New school schedules proposedPublished 6:48pm Saturday, January 12, 2013
A proposal to put Suffolk’s public schools on four different bell times instead of two would eliminate 30 bus driver positions and save $865,000, officials said at a Thursday School Board workshop.
The proposal, presented at a workshop by district Assistant Superintendent for Administrative Services Kevin Alston and Coordinator of Transportation Lonnie Reavis, responds in part to concerns about double-runs required at John Yeates, King’s Fork and John F. Kennedy middle schools and Nansemond River and King’s Fork high schools.
While the current schedule uses 163 contracted bus drivers with high and middle schools operating from 7:40 a.m. to 2:15 p.m. and elementary schools from 9 a.m. to 3:15 p.m., the proposal uses separate schedules for high and middle schools and divides elementary schools into “A” and “B” schedules, thereby shedding 30 drivers.
The proposal would have middle school students arriving at 7 a.m., while students from “B” elementary schools — Booker T. Washington, Hillpoint, Oakland, Creekside, Nansemond Parkway and Southwestern — would arrive at 9:10 a.m. instead of the current 8:30 a.m.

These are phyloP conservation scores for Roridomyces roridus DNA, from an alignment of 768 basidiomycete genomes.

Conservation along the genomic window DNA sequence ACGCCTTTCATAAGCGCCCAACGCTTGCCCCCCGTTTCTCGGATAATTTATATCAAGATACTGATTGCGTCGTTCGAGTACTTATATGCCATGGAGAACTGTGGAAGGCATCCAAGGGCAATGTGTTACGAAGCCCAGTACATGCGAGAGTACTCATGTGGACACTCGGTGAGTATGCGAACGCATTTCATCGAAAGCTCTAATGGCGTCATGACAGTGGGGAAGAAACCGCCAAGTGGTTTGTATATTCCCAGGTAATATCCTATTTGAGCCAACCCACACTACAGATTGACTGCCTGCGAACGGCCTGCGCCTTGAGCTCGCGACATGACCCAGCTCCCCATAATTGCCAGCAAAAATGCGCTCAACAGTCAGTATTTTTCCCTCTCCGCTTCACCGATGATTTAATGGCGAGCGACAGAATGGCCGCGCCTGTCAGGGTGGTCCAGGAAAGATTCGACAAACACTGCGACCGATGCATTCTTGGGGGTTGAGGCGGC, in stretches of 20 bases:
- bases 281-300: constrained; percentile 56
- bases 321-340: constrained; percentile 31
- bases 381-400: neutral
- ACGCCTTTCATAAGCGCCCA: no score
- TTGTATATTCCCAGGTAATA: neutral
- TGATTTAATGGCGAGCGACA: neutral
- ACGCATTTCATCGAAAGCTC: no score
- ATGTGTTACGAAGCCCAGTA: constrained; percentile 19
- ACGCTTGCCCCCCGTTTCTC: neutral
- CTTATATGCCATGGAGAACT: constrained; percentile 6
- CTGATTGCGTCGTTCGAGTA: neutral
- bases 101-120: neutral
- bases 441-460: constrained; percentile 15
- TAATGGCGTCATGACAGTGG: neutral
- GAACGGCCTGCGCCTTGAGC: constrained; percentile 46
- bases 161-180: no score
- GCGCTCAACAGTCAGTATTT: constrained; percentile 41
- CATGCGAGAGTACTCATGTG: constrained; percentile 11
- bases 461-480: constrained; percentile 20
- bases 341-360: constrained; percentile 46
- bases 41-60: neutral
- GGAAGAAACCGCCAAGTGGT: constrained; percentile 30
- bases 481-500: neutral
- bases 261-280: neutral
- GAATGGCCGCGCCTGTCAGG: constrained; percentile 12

High school students, getting an extra 45 minutes’ sleep, would be some of the main beneficiaries, Alston said.
“There is a lot of research that high school students really do better when they come to school later,” he said. “It also helps us with some extra transportation.”
The staggered system would make more drivers available and their runs shorter, he said.
It would also ease congestion at King’s Fork high and middle schools, which sit directly across the street from one another, and on U.S. Route 58 near Lakeland High and Forest Glen Middle, he said.
Transportation of students for after-school activities would also be streamlined, he said, and drivers would be more available to cover for ill colleagues.
But board member Linda Bouchard was concerned how bus drivers would perceive the proposal. “Are they going to go ‘Holy Toledo! I’m not getting a raise, but I’m working more hours?’” she asked.
Alston replied that drivers now contracted for five hours a day would be contracted for 6 ¼ hours.
“How are the bus drivers going to look at this?” Bouchard questioned again. Reavis replied it would probably be “a mixed bag.”
Judith Brooks-Buck, the board’s new member, questioned the wisdom of having middle school students, who often already wait in the dark, catching the bus 20 minutes earlier.
“It’s going to be dark — very dark — when they are making their way to the bus stop,” she said.